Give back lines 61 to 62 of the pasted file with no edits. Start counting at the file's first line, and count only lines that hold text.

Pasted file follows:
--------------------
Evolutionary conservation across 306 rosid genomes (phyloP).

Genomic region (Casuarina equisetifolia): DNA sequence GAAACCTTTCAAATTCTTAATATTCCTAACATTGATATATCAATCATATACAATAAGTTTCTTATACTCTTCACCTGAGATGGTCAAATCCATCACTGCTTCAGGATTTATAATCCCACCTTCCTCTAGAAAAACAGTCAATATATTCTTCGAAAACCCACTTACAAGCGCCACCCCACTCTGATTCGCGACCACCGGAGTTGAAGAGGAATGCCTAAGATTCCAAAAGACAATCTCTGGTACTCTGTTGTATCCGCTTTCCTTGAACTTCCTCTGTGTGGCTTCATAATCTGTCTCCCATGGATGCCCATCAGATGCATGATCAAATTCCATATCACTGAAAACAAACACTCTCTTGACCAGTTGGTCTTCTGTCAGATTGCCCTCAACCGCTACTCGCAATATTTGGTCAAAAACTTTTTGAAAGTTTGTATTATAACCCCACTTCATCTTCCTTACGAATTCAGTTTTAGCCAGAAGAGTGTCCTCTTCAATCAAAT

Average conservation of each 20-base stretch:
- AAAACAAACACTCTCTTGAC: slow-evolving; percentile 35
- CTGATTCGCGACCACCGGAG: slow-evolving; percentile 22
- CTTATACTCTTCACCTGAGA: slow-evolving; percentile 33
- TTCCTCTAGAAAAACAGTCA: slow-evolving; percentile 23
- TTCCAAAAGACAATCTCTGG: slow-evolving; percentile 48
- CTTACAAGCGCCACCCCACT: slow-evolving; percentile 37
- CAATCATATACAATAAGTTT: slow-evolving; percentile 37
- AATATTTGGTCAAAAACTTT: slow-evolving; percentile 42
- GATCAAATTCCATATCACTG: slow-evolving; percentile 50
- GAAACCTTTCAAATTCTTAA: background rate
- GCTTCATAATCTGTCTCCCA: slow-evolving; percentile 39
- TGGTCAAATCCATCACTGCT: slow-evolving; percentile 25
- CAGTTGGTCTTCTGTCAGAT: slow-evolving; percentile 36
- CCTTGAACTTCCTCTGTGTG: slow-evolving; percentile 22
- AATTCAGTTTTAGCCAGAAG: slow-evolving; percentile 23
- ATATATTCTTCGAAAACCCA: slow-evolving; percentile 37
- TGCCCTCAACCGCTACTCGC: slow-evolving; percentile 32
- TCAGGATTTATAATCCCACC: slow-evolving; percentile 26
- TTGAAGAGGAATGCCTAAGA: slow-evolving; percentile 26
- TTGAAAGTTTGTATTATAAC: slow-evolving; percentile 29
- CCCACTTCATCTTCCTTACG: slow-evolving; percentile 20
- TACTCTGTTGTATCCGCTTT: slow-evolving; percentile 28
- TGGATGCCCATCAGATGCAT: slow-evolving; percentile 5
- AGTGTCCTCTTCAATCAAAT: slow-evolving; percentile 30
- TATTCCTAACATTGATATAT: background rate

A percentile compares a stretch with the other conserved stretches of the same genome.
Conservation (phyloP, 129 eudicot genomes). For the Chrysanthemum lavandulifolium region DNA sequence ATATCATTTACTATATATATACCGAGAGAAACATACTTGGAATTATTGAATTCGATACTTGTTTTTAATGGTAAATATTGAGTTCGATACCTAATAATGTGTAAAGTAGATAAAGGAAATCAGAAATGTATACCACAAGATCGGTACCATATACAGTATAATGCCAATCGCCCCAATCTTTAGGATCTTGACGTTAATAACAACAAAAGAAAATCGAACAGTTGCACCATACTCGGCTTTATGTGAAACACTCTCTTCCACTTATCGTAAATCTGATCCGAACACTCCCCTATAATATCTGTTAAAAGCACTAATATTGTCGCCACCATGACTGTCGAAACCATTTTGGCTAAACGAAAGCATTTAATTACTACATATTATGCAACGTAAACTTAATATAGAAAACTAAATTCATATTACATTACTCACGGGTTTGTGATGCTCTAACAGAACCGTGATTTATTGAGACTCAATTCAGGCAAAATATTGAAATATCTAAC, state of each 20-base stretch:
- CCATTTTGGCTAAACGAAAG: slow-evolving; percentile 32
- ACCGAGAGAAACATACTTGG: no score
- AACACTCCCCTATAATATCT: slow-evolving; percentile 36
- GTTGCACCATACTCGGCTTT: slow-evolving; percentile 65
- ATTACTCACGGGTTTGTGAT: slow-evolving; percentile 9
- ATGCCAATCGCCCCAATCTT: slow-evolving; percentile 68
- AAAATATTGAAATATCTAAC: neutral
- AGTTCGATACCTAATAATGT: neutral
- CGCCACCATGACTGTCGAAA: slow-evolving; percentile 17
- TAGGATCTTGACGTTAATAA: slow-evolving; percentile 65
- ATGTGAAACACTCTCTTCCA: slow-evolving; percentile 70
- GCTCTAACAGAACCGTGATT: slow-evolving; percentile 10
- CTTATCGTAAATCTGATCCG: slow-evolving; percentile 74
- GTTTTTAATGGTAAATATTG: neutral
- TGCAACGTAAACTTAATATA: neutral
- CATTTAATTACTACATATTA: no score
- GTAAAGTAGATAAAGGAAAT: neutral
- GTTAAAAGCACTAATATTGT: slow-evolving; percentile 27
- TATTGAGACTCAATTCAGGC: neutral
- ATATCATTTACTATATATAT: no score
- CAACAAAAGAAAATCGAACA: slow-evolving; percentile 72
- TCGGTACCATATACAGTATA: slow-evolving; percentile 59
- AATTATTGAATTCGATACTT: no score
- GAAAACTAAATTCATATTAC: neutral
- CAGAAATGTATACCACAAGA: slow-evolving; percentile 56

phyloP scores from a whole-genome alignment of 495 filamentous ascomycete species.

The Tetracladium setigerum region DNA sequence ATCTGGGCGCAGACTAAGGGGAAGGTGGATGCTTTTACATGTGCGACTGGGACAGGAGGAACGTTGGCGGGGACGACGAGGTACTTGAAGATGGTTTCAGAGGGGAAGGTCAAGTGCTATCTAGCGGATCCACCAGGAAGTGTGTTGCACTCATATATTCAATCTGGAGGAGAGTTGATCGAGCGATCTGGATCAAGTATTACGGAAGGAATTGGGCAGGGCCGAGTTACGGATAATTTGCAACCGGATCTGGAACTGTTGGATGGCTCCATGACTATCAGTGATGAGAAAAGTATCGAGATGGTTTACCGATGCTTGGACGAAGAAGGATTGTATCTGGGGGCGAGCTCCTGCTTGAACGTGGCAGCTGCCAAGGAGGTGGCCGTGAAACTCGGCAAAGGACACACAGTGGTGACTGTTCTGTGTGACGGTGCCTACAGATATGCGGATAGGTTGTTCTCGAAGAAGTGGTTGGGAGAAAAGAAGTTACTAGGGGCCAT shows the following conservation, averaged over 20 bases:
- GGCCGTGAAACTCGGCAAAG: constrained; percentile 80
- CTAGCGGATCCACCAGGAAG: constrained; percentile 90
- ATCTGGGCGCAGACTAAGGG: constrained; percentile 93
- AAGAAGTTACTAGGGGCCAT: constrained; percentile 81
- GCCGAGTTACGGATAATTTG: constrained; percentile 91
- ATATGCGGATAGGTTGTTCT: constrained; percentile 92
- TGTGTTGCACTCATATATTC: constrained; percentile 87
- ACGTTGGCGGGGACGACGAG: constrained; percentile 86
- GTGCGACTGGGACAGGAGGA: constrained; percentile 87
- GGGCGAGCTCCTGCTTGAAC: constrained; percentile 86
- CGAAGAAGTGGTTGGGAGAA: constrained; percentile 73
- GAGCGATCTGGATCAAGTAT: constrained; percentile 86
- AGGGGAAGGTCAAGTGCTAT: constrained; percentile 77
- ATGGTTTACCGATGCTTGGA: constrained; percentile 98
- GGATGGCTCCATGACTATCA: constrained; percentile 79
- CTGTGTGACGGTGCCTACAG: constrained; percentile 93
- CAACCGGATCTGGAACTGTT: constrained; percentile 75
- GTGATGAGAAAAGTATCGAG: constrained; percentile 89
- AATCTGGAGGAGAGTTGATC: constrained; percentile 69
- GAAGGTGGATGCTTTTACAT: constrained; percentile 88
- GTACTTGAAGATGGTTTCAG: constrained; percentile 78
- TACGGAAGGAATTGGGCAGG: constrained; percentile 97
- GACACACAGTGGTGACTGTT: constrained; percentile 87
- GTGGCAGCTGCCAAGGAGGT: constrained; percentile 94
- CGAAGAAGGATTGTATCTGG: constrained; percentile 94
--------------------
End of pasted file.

- AAGAAGTTACTAGGGGCCAT: constrained; percentile 81
- GCCGAGTTACGGATAATTTG: constrained; percentile 91